The danger of confusing the future of advertising with Facebook

Written by on July 4, 2016 in Opinion with 0 Comments
FreeImages.com/ Liahna Reyes

FreeImages.com/ Liahna Reyes

The advertising equivalent of the Mobile World Congress has just finished in Cannes. Among the empty bottles of rose, over turned chairs and a whole raft of meaningless industry awards (called Lions, for some reason) are some rather sad conclusions.

The first is that there seems to be a weary realisation that when you say online advertising what you actually mean is Facebook or Google. These two companies together took almost two-thirds of the $60 billion online advertising market in 2015. That statistic alone would influence you into thinking that there were no other games in town.

There was a focus, according to most of the reports, on getting the message right across all channels, not just repurposing TV adverts. Tablets, laptops and smartphones are basically just small TVs, right?

What is slightly depressing is that this once intellectually mighty, creative, hard-drinking, dynamic industry seems be a step behind. How long have we been propping up bars and saying ‘of course, with advertising, your message must be designed for and work across all digital channels’? Yet, only now does the advertising industry seem to be getting there.

What is even more depressing (apart from one of Facebook’s booths that looked like a portaloo) is that the industry seems obsessed by quantity rather than quality.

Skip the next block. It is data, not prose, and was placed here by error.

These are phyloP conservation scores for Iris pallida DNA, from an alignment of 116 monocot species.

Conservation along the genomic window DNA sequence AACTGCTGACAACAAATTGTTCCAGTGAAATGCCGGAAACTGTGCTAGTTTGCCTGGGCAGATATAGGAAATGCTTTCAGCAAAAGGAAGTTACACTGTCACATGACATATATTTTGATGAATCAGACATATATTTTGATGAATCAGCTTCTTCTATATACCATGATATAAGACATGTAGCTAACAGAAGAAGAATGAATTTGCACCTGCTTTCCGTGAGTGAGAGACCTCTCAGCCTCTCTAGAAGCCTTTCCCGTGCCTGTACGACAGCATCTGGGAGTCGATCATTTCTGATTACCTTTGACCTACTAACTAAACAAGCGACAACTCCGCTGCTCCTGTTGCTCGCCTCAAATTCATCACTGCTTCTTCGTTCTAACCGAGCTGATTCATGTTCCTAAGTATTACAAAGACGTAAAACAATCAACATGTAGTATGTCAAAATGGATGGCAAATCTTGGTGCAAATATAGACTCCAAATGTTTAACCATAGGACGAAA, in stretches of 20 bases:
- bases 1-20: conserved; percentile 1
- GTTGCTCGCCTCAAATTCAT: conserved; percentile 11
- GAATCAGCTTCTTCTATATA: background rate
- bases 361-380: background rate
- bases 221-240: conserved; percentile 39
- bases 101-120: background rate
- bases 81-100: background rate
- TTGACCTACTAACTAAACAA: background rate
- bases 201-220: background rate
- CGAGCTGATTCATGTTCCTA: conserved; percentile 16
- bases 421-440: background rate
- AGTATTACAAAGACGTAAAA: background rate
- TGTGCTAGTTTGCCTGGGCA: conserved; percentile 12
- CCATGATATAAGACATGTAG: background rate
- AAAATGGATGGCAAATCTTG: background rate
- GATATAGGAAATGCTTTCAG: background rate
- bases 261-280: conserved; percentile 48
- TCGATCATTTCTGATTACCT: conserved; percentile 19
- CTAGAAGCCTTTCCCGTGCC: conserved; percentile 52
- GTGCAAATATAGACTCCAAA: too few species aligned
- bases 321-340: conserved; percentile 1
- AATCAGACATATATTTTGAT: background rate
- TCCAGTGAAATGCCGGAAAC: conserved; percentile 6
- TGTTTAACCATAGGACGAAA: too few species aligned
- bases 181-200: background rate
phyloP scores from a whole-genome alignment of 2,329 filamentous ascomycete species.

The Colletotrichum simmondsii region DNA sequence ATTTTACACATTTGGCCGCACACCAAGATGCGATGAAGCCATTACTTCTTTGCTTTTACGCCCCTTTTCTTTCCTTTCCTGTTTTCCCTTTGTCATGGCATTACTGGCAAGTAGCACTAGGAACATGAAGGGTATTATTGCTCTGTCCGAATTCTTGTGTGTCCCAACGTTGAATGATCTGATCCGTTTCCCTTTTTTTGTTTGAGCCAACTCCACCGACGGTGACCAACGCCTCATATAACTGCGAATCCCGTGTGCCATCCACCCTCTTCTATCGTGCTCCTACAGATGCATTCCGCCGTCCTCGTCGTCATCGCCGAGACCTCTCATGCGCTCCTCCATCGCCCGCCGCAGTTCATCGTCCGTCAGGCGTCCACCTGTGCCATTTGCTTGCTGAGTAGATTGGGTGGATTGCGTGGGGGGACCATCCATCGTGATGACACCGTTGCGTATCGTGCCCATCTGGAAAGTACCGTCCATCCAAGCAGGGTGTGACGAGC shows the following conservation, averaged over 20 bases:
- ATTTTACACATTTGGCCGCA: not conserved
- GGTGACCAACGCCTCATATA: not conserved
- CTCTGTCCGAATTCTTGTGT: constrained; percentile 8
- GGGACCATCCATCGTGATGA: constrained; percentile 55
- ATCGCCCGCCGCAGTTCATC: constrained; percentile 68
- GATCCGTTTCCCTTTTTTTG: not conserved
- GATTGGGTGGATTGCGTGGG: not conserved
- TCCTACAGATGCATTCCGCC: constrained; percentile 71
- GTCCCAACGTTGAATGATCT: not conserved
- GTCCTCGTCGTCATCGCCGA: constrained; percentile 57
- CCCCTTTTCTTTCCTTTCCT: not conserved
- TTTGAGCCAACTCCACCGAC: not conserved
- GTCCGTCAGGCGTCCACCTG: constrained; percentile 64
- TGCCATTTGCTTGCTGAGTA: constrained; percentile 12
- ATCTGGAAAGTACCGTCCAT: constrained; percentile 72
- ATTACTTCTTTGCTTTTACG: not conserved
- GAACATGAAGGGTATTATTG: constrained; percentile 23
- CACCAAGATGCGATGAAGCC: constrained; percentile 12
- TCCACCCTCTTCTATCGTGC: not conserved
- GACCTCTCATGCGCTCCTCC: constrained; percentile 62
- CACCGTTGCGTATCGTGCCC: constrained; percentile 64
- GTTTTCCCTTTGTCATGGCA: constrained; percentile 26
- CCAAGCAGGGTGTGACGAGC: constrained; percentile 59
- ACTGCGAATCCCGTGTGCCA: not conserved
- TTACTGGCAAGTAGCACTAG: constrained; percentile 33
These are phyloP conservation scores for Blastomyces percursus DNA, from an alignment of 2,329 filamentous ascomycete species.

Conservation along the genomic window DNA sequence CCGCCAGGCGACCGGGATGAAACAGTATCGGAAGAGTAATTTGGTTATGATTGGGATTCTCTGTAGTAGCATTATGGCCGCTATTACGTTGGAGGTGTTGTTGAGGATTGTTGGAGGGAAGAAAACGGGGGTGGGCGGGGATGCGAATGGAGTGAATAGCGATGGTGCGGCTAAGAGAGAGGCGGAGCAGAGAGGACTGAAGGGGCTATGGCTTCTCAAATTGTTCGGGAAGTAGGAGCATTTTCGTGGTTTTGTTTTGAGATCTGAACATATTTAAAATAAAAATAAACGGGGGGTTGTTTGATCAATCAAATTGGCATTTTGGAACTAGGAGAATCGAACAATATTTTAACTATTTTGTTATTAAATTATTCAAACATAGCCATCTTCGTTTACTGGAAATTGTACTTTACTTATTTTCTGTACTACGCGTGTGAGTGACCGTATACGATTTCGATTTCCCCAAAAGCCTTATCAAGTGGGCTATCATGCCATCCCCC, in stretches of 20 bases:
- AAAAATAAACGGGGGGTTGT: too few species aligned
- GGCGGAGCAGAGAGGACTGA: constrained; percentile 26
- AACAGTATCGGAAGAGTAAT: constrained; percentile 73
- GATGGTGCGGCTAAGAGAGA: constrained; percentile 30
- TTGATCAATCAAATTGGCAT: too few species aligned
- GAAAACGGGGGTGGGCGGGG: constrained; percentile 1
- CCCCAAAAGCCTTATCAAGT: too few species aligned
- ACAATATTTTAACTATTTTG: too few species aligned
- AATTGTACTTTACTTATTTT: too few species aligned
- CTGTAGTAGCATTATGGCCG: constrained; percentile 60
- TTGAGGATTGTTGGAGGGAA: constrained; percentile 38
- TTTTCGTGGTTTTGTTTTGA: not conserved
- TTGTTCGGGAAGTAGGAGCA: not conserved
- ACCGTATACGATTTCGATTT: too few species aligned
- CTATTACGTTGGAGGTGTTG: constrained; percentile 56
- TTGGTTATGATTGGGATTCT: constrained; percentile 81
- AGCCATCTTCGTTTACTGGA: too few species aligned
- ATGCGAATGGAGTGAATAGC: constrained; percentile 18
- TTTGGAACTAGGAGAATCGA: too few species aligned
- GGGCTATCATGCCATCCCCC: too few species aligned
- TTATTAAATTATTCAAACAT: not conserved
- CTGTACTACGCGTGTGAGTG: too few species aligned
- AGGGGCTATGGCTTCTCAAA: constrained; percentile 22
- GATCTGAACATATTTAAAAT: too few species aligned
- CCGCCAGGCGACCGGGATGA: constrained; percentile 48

Even we mere mortals in the digital world know that there are no longer any clear cut divisions between PR, marketing, advertising and, well, just getting your message across in the most relevant way that you can.

And the ad blocking threat seems to get ‘worse’ and yet seemed to get little airtime at the event. With almost half a billion people using ad blocking software and the next generation of browser ready to block adverts by default, there was anything but a sense of panic. Our own theory (based in customer service wisdom) is that for every person who is annoyed enough to take action, there are 10 who are thinking about it, and certainly feeling the same way. And talking of TV, try going and asking a 25 year old if they own a TV. The answer will probably be ‘no’ followed by the question, ‘why would I need to?’

Yet, instead of discussing the threat, they majored on the rise of VR, programmatic advertising and those Lion Awards.

Only a few brands and companies had the courage to get to the heart of the matter. And the heart of the matter, said one, is that 95 percent of advertising is crap.

These few big brands are investing in studios so that they can make compelling stories that people will actually want to watch and engage with. They know it is about the story. Others should follow suit, it is, after all, not actually necessary to buy entire studios nowadays.

The sadness was that these brave souls who acknowledged the real problem with the industry did not even get a Lion.

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About the Author

About the Author: Alex was Founder and CEO of the Global Billing Association (GBA), a trade body focused on the communications sector. He is a sought after speaker and chairman at leading industry conferences, and is widely published in communications magazines around the world. Until it closed, he was Contributing Editor, OSS/BSS for Connected Planet. He is publisher of DisruptiveViews and previously BillingViews. .

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